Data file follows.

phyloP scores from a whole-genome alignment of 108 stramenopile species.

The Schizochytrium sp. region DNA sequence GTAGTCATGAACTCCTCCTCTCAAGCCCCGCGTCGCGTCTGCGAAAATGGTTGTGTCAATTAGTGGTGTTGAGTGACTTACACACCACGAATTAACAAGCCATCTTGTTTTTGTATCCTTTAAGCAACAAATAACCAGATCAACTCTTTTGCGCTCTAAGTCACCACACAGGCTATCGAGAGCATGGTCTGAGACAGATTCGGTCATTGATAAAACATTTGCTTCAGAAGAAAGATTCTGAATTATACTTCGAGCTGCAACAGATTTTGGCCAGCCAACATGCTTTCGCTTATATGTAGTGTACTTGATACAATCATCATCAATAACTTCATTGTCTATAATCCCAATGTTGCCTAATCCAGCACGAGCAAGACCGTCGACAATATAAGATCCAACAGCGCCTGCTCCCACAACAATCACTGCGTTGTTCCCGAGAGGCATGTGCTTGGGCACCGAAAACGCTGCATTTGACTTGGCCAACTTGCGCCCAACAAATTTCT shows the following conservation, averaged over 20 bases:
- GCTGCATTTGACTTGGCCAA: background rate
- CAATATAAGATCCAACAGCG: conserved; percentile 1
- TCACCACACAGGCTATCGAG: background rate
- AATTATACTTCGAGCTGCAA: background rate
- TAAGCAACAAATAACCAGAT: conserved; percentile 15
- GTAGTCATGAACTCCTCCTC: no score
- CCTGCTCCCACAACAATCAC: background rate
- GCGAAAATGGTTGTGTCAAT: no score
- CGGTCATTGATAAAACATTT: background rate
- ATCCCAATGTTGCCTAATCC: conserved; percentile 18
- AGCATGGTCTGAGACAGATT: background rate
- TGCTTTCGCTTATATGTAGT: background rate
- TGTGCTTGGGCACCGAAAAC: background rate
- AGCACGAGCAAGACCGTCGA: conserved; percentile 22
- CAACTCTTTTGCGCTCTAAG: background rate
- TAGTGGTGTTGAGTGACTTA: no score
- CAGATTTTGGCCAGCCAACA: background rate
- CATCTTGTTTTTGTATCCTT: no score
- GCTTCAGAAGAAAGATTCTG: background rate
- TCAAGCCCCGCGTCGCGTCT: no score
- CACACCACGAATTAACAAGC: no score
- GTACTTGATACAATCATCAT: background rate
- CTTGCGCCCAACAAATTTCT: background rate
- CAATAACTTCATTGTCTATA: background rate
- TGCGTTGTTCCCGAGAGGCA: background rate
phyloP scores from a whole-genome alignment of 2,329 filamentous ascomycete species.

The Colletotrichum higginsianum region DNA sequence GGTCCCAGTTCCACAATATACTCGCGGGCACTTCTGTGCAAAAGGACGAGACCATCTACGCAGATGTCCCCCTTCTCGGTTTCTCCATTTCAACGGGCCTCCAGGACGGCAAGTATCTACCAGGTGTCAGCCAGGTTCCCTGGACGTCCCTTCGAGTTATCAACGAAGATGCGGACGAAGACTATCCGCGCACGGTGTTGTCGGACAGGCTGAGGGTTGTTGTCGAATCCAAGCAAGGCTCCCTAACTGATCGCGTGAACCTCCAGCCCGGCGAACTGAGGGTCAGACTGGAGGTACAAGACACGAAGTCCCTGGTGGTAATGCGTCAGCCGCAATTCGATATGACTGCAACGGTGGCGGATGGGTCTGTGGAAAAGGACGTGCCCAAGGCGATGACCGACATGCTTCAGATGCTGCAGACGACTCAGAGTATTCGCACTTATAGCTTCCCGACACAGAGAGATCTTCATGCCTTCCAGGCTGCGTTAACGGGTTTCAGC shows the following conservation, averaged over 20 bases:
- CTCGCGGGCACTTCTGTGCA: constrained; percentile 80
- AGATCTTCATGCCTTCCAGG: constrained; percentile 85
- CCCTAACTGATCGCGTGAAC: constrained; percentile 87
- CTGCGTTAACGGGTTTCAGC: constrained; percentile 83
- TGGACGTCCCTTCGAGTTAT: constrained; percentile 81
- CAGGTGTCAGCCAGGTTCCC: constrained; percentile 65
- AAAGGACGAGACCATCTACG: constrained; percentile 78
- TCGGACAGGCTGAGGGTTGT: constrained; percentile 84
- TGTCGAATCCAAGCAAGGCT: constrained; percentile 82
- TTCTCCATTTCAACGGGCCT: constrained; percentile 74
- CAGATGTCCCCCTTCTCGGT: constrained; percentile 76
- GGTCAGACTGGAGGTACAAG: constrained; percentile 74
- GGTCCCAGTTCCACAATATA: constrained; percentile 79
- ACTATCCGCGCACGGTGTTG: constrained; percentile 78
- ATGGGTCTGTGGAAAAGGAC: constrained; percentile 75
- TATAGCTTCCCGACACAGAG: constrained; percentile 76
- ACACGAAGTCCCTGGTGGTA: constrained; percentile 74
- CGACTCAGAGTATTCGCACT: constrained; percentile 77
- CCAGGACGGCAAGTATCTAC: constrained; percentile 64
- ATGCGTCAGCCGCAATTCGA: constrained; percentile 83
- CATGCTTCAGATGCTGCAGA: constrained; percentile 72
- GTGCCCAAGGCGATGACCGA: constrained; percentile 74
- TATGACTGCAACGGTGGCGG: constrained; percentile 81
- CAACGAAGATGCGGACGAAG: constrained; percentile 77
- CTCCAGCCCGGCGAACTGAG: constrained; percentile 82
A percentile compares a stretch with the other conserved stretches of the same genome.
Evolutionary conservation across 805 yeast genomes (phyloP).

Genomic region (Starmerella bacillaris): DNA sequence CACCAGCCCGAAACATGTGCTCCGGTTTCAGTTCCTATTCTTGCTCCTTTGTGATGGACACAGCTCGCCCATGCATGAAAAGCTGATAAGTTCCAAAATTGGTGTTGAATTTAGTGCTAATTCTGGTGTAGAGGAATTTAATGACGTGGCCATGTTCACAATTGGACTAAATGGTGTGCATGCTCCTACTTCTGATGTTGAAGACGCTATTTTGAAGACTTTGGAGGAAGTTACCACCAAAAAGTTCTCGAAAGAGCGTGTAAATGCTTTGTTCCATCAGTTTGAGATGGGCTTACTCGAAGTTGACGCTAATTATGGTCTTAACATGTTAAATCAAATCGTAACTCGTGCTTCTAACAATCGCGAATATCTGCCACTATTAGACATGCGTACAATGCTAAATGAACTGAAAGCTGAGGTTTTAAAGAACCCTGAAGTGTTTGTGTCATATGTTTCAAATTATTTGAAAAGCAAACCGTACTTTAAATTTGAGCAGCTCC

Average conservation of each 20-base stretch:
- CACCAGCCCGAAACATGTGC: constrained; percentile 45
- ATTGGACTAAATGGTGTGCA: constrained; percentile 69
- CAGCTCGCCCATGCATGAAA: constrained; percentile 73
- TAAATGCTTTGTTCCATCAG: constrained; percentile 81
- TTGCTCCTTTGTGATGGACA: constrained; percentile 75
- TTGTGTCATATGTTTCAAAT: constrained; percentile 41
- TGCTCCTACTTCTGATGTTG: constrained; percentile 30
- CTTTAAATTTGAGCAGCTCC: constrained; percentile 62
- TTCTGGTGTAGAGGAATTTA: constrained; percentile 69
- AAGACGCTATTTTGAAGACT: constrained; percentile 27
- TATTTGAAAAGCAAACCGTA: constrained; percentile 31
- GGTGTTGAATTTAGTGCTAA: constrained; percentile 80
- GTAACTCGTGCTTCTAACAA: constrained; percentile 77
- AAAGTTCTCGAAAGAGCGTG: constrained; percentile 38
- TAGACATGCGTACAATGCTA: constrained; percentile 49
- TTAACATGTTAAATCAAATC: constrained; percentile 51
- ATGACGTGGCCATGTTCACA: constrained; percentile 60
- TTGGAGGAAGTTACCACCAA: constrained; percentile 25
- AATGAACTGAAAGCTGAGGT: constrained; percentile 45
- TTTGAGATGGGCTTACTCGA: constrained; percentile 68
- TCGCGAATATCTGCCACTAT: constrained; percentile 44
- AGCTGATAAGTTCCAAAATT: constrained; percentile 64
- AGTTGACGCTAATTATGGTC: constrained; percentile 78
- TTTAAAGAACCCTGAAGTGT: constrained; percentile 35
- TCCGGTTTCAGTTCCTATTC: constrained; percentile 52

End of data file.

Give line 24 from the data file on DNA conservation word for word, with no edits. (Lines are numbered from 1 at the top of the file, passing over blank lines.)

- GTACTTGATACAATCATCAT: background rate